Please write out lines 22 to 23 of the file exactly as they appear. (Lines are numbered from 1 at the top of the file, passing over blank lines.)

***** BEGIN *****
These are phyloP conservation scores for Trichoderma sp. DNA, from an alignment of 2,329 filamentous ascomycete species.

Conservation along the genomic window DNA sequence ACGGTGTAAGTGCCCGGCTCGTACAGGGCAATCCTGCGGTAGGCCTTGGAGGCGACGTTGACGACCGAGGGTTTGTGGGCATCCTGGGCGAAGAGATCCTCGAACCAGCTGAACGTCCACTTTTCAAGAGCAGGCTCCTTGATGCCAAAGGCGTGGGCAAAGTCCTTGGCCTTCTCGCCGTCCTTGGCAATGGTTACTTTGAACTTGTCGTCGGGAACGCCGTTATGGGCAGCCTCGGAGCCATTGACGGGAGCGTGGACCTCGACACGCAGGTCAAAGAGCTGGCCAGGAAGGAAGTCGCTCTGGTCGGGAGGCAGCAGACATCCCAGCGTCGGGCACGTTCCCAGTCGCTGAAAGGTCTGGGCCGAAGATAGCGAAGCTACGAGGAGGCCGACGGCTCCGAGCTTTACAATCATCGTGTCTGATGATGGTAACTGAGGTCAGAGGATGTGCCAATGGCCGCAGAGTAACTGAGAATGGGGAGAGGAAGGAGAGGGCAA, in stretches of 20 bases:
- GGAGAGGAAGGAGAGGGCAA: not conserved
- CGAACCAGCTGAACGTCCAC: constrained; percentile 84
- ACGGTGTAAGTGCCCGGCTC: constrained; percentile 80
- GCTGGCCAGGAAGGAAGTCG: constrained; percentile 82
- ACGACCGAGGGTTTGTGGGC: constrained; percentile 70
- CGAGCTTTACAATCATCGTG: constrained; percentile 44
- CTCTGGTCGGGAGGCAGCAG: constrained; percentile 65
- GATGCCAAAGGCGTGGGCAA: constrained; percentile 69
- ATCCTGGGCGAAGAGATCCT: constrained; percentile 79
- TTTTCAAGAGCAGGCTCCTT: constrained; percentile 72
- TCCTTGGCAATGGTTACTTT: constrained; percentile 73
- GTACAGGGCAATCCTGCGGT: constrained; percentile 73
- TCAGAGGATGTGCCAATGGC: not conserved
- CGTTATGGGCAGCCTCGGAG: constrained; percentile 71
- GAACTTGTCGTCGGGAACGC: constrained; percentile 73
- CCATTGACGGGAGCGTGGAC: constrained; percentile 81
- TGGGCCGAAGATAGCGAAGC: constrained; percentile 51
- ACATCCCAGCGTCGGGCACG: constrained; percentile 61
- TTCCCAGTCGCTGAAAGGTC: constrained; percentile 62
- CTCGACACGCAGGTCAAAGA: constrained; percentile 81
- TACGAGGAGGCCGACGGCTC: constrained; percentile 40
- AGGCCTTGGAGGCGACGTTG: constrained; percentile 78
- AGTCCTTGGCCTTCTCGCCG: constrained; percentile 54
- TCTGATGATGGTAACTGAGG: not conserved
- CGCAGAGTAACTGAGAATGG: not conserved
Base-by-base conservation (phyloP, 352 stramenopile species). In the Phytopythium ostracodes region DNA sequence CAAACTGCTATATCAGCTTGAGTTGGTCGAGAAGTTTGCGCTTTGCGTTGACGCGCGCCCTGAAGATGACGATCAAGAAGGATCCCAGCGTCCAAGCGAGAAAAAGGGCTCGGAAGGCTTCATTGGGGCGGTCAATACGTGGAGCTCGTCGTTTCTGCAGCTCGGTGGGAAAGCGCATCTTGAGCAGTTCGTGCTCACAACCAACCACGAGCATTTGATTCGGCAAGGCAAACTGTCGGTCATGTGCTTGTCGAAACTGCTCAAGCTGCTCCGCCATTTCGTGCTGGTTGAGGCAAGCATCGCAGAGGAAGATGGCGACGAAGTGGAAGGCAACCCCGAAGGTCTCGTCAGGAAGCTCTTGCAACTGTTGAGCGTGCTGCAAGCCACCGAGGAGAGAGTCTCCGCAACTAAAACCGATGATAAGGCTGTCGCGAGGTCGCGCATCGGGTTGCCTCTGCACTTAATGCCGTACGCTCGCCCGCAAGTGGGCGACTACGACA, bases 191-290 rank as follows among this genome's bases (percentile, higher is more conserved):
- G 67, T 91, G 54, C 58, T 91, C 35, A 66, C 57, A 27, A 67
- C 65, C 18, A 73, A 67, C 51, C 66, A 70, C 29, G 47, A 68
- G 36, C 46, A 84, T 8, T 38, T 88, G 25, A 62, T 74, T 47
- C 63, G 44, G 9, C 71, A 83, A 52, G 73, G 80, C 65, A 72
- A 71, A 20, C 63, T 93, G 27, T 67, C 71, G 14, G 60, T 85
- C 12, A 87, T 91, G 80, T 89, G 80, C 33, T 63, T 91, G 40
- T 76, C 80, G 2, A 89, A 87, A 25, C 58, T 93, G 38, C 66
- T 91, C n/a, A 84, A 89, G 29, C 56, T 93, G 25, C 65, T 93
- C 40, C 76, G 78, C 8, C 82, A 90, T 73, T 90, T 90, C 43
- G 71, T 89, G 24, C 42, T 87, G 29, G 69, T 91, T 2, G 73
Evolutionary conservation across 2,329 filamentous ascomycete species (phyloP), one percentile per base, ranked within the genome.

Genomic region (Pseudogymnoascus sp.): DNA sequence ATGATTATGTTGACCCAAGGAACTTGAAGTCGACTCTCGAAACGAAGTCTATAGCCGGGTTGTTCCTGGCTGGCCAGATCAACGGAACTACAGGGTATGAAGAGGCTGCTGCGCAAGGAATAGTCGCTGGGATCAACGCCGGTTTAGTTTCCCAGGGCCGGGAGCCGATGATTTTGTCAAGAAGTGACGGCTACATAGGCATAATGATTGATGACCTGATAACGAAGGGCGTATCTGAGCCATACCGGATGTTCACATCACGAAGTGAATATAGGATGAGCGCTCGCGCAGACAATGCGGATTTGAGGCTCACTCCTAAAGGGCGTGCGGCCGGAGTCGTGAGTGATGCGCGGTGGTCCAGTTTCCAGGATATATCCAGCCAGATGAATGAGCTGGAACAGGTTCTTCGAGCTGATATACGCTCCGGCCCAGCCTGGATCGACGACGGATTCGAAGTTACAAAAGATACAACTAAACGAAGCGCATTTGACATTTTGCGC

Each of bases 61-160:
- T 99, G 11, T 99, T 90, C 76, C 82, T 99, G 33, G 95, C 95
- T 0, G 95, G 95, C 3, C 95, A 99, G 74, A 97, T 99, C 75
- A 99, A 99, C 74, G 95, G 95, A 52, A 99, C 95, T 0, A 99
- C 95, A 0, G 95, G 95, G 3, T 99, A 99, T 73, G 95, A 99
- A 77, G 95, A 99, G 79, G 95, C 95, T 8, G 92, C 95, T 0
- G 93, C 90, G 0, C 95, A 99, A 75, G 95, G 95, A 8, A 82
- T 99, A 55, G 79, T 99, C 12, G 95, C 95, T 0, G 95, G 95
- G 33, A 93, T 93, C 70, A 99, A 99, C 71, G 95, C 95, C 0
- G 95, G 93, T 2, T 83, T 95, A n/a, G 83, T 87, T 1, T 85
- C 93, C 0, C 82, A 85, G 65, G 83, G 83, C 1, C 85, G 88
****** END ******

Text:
- CTCGACACGCAGGTCAAAGA: constrained; percentile 81
- TACGAGGAGGCCGACGGCTC: constrained; percentile 40